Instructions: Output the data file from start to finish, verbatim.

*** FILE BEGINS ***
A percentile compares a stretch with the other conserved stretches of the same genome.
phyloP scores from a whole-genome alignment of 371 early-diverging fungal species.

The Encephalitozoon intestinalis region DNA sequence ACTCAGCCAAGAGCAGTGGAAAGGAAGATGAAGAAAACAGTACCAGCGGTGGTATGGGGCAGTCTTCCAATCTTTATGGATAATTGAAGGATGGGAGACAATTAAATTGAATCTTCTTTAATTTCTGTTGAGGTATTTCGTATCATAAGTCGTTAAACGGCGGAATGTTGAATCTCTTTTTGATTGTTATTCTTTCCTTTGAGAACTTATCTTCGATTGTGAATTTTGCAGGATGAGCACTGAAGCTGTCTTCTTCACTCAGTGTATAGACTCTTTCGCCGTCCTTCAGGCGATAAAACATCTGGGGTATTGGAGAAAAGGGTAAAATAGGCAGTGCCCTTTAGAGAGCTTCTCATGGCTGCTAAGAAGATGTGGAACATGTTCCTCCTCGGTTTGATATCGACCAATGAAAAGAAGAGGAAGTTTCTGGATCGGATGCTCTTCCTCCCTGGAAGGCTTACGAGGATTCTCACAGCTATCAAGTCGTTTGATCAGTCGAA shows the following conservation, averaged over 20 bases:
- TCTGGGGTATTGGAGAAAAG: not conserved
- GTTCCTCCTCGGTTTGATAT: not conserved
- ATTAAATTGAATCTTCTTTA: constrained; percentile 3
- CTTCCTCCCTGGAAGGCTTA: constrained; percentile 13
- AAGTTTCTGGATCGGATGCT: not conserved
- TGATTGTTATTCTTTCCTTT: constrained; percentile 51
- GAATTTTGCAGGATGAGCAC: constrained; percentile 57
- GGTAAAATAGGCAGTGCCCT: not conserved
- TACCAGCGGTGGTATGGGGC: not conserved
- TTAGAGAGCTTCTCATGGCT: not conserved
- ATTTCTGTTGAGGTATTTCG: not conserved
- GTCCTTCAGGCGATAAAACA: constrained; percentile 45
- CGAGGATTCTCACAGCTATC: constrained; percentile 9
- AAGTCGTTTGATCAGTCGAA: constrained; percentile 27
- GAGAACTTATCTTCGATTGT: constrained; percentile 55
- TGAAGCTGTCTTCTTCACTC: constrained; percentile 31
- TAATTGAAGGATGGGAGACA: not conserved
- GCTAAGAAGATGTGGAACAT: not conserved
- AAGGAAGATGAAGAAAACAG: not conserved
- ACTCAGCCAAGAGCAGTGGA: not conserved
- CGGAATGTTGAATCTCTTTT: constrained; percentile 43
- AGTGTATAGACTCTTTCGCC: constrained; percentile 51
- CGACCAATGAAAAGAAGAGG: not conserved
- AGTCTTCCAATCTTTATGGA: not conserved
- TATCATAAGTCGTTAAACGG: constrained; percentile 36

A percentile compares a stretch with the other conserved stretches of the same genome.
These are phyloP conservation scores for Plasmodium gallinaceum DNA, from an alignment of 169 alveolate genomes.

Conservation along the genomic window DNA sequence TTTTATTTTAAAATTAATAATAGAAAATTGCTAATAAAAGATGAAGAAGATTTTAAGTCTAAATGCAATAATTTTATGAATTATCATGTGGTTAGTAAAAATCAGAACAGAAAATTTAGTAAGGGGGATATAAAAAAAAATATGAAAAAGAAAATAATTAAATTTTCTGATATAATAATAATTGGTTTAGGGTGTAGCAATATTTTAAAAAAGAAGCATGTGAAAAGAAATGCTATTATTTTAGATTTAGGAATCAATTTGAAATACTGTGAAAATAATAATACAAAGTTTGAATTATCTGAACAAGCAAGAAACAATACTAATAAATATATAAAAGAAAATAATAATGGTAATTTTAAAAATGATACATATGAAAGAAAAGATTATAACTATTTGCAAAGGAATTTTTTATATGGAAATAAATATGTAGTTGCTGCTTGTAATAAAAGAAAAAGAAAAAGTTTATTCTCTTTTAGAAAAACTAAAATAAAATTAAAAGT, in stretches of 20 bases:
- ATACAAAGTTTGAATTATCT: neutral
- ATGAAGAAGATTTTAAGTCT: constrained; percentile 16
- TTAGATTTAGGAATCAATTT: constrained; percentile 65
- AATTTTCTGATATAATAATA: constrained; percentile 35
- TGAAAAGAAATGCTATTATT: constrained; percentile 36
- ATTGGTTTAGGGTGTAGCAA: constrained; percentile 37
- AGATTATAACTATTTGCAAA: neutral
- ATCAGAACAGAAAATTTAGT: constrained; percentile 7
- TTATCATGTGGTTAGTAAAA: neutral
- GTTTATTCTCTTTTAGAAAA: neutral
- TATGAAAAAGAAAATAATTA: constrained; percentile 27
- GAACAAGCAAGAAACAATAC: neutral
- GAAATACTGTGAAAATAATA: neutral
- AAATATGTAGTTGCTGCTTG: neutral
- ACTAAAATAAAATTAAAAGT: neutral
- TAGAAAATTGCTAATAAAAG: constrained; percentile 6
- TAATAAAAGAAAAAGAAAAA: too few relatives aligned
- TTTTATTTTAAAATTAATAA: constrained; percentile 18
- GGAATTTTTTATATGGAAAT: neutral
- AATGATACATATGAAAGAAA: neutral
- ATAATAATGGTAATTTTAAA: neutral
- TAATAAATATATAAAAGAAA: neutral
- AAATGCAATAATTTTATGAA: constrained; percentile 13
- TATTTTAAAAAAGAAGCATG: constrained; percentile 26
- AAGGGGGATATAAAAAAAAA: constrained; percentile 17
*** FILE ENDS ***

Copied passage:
A percentile compares a stretch with the other conserved stretches of the same genome.
phyloP scores from a whole-genome alignment of 371 early-diverging fungal species.

The Encephalitozoon intestinalis region DNA sequence ACTCAGCCAAGAGCAGTGGAAAGGAAGATGAAGAAAACAGTACCAGCGGTGGTATGGGGCAGTCTTCCAATCTTTATGGATAATTGAAGGATGGGAGACAATTAAATTGAATCTTCTTTAATTTCTGTTGAGGTATTTCGTATCATAAGTCGTTAAACGGCGGAATGTTGAATCTCTTTTTGATTGTTATTCTTTCCTTTGAGAACTTATCTTCGATTGTGAATTTTGCAGGATGAGCACTGAAGCTGTCTTCTTCACTCAGTGTATAGACTCTTTCGCCGTCCTTCAGGCGATAAAACATCTGGGGTATTGGAGAAAAGGGTAAAATAGGCAGTGCCCTTTAGAGAGCTTCTCATGGCTGCTAAGAAGATGTGGAACATGTTCCTCCTCGGTTTGATATCGACCAATGAAAAGAAGAGGAAGTTTCTGGATCGGATGCTCTTCCTCCCTGGAAGGCTTACGAGGATTCTCACAGCTATCAAGTCGTTTGATCAGTCGAA shows the following conservation, averaged over 20 bases:
- TCTGGGGTATTGGAGAAAAG: not conserved
- GTTCCTCCTCGGTTTGATAT: not conserved
- ATTAAATTGAATCTTCTTTA: constrained; percentile 3
- CTTCCTCCCTGGAAGGCTTA: constrained; percentile 13
- AAGTTTCTGGATCGGATGCT: not conserved
- TGATTGTTATTCTTTCCTTT: constrained; percentile 51
- GAATTTTGCAGGATGAGCAC: constrained; percentile 57
- GGTAAAATAGGCAGTGCCCT: not conserved
- TACCAGCGGTGGTATGGGGC: not conserved
- TTAGAGAGCTTCTCATGGCT: not conserved
- ATTTCTGTTGAGGTATTTCG: not conserved
- GTCCTTCAGGCGATAAAACA: constrained; percentile 45
- CGAGGATTCTCACAGCTATC: constrained; percentile 9
- AAGTCGTTTGATCAGTCGAA: constrained; percentile 27
- GAGAACTTATCTTCGATTGT: constrained; percentile 55
- TGAAGCTGTCTTCTTCACTC: constrained; percentile 31
- TAATTGAAGGATGGGAGACA: not conserved
- GCTAAGAAGATGTGGAACAT: not conserved
- AAGGAAGATGAAGAAAACAG: not conserved
- ACTCAGCCAAGAGCAGTGGA: not conserved
- CGGAATGTTGAATCTCTTTT: constrained; percentile 43
- AGTGTATAGACTCTTTCGCC: constrained; percentile 51
- CGACCAATGAAAAGAAGAGG: not conserved
- AGTCTTCCAATCTTTATGGA: not conserved
- TATCATAAGTCGTTAAACGG: constrained; percentile 36

A percentile compares a stretch with the other conserved stretches of the same genome.
These are phyloP conservation scores for Plasmodium gallinaceum DNA, from an alignment of 169 alveolate genomes.

Conservation along the genomic window DNA sequence TTTTATTTTAAAATTAATAATAGAAAATTGCTAATAAAAGATGAAGAAGATTTTAAGTCTAAATGCAATAATTTTATGAATTATCATGTGGTTAGTAAAAATCAGAACAGAAAATTTAGTAAGGGGGATATAAAAAAAAATATGAAAAAGAAAATAATTAAATTTTCTGATATAATAATAATTGGTTTAGGGTGTAGCAATATTTTAAAAAAGAAGCATGTGAAAAGAAATGCTATTATTTTAGATTTAGGAATCAATTTGAAATACTGTGAAAATAATAATACAAAGTTTGAATTATCTGAACAAGCAAGAAACAATACTAATAAATATATAAAAGAAAATAATAATGGTAATTTTAAAAATGATACATATGAAAGAAAAGATTATAACTATTTGCAAAGGAATTTTTTATATGGAAATAAATATGTAGTTGCTGCTTGTAATAAAAGAAAAAGAAAAAGTTTATTCTCTTTTAGAAAAACTAAAATAAAATTAAAAGT, in stretches of 20 bases:
- ATACAAAGTTTGAATTATCT: neutral
- ATGAAGAAGATTTTAAGTCT: constrained; percentile 16
- TTAGATTTAGGAATCAATTT: constrained; percentile 65
- AATTTTCTGATATAATAATA: constrained; percentile 35
- TGAAAAGAAATGCTATTATT: constrained; percentile 36
- ATTGGTTTAGGGTGTAGCAA: constrained; percentile 37
- AGATTATAACTATTTGCAAA: neutral
- ATCAGAACAGAAAATTTAGT: constrained; percentile 7
- TTATCATGTGGTTAGTAAAA: neutral
- GTTTATTCTCTTTTAGAAAA: neutral
- TATGAAAAAGAAAATAATTA: constrained; percentile 27
- GAACAAGCAAGAAACAATAC: neutral
- GAAATACTGTGAAAATAATA: neutral
- AAATATGTAGTTGCTGCTTG: neutral
- ACTAAAATAAAATTAAAAGT: neutral
- TAGAAAATTGCTAATAAAAG: constrained; percentile 6
- TAATAAAAGAAAAAGAAAAA: too few relatives aligned
- TTTTATTTTAAAATTAATAA: constrained; percentile 18
- GGAATTTTTTATATGGAAAT: neutral
- AATGATACATATGAAAGAAA: neutral
- ATAATAATGGTAATTTTAAA: neutral
- TAATAAATATATAAAAGAAA: neutral
- AAATGCAATAATTTTATGAA: constrained; percentile 13
- TATTTTAAAAAAGAAGCATG: constrained; percentile 26
- AAGGGGGATATAAAAAAAAA: constrained; percentile 17